Although Governor Greg Abbott’s most recent executive order will largely end pandemic restrictions, a recent press release by the Texas Education Agency says that school districts can determine their own health protocols.
“TEA’s authority to implement operational requirements for public schools remains in effect (e.g., TEA’s Public Health Guidance)… Under this updated guidance, a public school system’s current practices on masks may continue unchanged,” the release reads.
“Local school boards have full authority to determine their local mask policy.”
TEA attached a guidance memo, mostly advisory, that encourages districts to require 14-day quarantines for positive-tested students among other recommendations that have been in place.
Effectively, it requires mask mandates wherever school boards do not formally end them. The guidance orders masks for all students and staff but allows that “the governing board of a school system may modify or eliminate by formal action the above mask-related requirements.”
The memo acknowledges that national health experts, including the Centers for Disease Control (CDC) and the American Academy of Pediatrics, have found little risk of widespread infection and death among children in schools.
“While children do get infected by COVID-19 and some severe outcomes have been reported in children, relatively few children with COVID-19 are hospitalized or have severe symptoms. Furthermore, the American Academy of Pediatrics notes that COVID-19 risks must be balanced with the need for children to attend school in person, given that lack of physical access to school leads to a number of negative consequences, placing ‘children and adolescents at considerable risk of morbidity, and in some case, mortality.’”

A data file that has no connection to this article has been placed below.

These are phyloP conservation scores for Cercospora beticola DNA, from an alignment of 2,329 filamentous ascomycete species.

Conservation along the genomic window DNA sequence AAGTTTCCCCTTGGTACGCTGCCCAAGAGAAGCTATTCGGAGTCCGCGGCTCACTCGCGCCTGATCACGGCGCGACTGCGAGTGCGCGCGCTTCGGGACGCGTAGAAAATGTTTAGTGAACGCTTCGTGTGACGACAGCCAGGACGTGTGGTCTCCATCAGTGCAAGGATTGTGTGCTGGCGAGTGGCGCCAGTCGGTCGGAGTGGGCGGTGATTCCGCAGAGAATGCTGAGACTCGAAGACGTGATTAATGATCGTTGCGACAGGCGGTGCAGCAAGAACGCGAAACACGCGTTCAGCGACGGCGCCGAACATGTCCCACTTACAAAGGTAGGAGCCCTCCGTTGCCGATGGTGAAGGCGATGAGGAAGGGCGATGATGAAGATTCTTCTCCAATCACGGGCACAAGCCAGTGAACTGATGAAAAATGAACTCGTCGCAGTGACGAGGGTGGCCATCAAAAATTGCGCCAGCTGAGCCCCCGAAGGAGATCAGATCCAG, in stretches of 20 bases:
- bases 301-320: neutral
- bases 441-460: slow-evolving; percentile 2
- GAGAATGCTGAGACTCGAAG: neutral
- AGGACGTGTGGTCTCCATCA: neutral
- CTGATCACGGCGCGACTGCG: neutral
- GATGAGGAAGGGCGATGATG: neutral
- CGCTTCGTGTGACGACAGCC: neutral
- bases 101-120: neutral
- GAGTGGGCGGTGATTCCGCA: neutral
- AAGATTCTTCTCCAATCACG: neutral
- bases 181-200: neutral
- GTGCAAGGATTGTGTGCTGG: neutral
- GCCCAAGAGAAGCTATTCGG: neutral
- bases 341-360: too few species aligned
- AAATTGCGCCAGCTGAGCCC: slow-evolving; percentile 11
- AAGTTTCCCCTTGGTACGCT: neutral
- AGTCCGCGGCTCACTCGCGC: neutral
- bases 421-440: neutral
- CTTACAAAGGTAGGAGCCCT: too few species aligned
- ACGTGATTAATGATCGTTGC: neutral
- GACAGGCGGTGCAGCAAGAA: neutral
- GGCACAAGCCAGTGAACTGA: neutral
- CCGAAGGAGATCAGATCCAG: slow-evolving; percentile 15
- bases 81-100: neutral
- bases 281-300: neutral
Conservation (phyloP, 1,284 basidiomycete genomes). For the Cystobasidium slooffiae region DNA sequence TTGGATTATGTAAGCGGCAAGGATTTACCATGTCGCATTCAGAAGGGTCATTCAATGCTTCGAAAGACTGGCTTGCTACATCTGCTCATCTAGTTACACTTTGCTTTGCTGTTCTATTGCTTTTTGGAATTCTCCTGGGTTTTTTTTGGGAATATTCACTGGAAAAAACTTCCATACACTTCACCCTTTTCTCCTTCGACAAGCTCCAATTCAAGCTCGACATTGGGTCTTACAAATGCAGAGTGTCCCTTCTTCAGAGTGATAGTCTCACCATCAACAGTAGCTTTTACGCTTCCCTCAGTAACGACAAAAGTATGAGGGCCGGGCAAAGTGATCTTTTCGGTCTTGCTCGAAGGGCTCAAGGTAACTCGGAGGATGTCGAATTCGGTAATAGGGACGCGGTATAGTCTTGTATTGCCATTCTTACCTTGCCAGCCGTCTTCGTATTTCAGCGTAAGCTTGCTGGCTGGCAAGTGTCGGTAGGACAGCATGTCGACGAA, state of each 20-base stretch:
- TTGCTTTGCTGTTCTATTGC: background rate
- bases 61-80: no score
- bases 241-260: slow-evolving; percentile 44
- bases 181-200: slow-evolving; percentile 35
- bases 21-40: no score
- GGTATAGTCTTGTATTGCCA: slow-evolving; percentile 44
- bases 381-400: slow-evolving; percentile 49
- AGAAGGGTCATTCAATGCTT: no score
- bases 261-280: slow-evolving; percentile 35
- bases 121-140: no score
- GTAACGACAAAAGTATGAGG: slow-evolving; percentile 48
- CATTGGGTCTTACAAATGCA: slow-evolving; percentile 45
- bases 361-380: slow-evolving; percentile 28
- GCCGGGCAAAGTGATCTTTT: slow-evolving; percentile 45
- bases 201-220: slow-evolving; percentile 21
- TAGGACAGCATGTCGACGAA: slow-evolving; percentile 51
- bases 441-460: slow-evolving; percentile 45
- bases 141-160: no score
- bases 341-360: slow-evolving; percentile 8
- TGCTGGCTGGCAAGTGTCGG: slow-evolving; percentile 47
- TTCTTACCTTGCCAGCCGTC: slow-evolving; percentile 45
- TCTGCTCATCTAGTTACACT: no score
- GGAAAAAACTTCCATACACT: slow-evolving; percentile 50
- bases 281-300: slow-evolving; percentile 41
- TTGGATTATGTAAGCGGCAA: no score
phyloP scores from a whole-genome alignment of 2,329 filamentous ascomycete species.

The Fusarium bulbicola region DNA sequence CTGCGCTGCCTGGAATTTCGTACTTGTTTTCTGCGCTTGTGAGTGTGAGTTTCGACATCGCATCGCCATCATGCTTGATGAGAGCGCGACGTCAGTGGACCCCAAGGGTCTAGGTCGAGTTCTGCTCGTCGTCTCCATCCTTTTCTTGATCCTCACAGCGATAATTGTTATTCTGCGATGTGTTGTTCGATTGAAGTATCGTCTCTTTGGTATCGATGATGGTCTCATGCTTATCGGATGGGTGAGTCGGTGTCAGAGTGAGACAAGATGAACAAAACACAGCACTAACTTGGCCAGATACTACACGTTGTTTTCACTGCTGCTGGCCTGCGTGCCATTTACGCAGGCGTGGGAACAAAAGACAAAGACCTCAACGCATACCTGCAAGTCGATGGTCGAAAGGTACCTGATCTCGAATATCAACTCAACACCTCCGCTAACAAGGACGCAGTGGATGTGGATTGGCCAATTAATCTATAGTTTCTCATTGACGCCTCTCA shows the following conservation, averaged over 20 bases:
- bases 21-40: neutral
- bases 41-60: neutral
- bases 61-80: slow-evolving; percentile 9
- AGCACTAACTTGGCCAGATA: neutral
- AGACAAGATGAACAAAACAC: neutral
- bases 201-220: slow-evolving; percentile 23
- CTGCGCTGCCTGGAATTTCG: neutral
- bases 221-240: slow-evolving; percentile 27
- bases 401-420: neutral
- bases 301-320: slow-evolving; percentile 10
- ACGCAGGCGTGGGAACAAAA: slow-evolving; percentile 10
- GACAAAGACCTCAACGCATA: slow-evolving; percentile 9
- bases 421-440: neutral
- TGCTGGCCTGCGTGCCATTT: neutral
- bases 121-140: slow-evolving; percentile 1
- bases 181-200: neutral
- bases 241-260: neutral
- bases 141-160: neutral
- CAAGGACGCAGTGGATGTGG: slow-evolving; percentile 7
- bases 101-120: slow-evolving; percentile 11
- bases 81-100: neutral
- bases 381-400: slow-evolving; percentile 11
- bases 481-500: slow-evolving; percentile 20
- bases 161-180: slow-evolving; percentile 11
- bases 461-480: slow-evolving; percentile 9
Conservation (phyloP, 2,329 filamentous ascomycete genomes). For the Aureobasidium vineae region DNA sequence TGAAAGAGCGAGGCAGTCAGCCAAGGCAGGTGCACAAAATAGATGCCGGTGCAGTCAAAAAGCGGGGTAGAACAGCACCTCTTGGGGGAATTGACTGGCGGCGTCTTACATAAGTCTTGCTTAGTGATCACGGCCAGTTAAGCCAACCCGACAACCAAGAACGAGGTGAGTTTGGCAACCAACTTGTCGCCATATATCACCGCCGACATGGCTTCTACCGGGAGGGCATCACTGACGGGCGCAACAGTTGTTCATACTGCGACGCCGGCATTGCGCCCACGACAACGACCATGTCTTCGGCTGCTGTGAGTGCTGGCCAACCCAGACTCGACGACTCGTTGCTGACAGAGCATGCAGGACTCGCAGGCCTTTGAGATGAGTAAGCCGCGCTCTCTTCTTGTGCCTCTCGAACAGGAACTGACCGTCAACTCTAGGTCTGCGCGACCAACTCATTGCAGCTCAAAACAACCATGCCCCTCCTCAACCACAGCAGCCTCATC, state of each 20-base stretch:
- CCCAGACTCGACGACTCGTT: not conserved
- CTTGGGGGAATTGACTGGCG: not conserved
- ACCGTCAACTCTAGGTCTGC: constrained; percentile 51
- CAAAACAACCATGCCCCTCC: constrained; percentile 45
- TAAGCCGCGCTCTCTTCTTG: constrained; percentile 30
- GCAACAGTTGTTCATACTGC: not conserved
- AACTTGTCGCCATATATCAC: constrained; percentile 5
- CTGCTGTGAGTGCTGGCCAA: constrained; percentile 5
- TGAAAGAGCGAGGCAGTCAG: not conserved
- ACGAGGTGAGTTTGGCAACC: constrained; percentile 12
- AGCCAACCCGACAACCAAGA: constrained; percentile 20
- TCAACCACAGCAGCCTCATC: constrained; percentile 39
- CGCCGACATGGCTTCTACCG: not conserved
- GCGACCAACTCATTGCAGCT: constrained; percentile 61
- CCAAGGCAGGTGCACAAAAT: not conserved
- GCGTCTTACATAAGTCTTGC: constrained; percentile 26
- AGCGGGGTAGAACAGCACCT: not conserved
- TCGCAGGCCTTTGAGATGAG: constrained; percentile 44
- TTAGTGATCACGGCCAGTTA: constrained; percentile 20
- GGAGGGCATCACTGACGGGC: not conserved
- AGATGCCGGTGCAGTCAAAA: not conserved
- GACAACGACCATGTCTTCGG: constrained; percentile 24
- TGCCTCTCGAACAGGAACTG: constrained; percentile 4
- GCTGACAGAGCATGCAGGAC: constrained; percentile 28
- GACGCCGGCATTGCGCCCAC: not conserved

TEA Commissioner Mike Morath told the House Committee on Public Education as much earlier this week, noting that the TEA has deployed more than a hundred million masks to schools.
“School as a congregant setting… is quite possibly the safest congregant setting that has existed during the pandemic. Fauci noted that kids are safer in school than in the community at large. And the data has borne that out,” Morath said.
Despite the relative safety of schools, Morath and his higher education counterpart Harrison Keller both foretold a lastingly virtual or hybrid education for Texas public students from kindergarten through college, with Morath cautioning against a hasty lowering of standards that could leave students forever handicapped.
“If the curricular experience for those students is adjusted, so that the teachers meet those kids where they are, but they don’t ever cover grade-level content at the same time — if it’s only a downward adjustment — those students will never catch up,” said Morath.
The news that school boards can vote to end their own mask mandates comes alongside an announcement by the Texas Department of State Health Services (DSHS) that teachers and other child care workers are eligible for the vaccine.
“The Texas Department of State Health Services today notified all vaccine providers that they should immediately include school and child care workers in vaccine administration,” the announcement reads.
“Last night, DSHS received a letter from the U.S. Department of Health and Human Services directing states to expand eligibility to include people who work in school and child care operations. The federal directive defined the people eligible as ‘those who work in pre-primary, primary, and secondary schools, as well as Head Start and Early Head Start programs (including teachers, staff, and bus drivers) and those who work as or for licensed child care providers, including center-based and family care providers.’”
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